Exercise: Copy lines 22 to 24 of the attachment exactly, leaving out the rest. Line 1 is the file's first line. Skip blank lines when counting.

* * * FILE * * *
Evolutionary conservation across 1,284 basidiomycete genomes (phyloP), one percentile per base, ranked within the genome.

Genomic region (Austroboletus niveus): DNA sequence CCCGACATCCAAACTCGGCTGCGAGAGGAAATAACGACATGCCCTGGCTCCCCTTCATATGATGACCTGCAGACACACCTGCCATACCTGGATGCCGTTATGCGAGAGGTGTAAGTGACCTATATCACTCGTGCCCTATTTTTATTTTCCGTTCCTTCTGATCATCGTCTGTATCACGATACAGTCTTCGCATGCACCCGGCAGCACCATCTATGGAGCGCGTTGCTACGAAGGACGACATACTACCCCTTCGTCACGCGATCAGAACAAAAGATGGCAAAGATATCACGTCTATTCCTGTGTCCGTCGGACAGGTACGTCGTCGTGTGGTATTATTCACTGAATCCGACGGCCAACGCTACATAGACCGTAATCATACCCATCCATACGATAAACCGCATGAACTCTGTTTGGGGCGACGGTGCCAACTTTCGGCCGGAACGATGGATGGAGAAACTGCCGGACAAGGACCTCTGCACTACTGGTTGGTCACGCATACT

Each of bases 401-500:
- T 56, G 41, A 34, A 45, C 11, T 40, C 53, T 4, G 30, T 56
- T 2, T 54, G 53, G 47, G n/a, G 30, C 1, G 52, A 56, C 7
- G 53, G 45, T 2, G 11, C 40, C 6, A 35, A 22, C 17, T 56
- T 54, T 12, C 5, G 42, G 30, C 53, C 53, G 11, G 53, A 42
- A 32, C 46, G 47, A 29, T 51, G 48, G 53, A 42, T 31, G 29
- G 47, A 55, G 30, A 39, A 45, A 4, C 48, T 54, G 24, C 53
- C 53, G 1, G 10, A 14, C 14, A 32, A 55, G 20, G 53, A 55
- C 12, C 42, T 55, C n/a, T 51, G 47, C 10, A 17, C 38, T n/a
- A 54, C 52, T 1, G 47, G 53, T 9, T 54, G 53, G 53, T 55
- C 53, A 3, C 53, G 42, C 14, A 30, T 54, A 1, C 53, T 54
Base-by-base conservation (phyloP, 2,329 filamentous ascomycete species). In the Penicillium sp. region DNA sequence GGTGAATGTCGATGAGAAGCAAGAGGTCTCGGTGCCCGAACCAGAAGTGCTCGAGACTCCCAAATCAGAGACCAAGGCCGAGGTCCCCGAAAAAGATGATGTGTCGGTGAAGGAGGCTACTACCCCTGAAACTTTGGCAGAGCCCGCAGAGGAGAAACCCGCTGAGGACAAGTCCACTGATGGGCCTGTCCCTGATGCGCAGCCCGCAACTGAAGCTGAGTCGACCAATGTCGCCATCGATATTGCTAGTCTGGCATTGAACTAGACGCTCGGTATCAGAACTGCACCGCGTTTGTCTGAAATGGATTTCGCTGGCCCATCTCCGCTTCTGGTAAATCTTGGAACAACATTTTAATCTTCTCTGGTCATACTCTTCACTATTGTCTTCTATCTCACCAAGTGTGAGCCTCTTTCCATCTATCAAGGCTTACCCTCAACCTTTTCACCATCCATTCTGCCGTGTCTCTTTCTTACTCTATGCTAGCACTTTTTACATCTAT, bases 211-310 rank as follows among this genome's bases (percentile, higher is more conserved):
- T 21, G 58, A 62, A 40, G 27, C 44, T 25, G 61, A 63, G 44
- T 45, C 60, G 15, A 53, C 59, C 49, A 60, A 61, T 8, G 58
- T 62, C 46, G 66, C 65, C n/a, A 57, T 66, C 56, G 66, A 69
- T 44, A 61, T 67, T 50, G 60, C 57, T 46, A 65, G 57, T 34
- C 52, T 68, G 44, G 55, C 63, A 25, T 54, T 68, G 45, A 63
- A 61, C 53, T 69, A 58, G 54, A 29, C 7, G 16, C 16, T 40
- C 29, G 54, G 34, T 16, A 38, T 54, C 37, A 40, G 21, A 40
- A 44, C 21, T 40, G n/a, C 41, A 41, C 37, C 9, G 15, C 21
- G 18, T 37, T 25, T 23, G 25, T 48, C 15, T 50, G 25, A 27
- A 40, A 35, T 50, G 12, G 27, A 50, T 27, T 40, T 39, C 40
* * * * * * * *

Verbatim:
- A 44, C 21, T 40, G n/a, C 41, A 41, C 37, C 9, G 15, C 21
- G 18, T 37, T 25, T 23, G 25, T 48, C 15, T 50, G 25, A 27
- A 40, A 35, T 50, G 12, G 27, A 50, T 27, T 40, T 39, C 40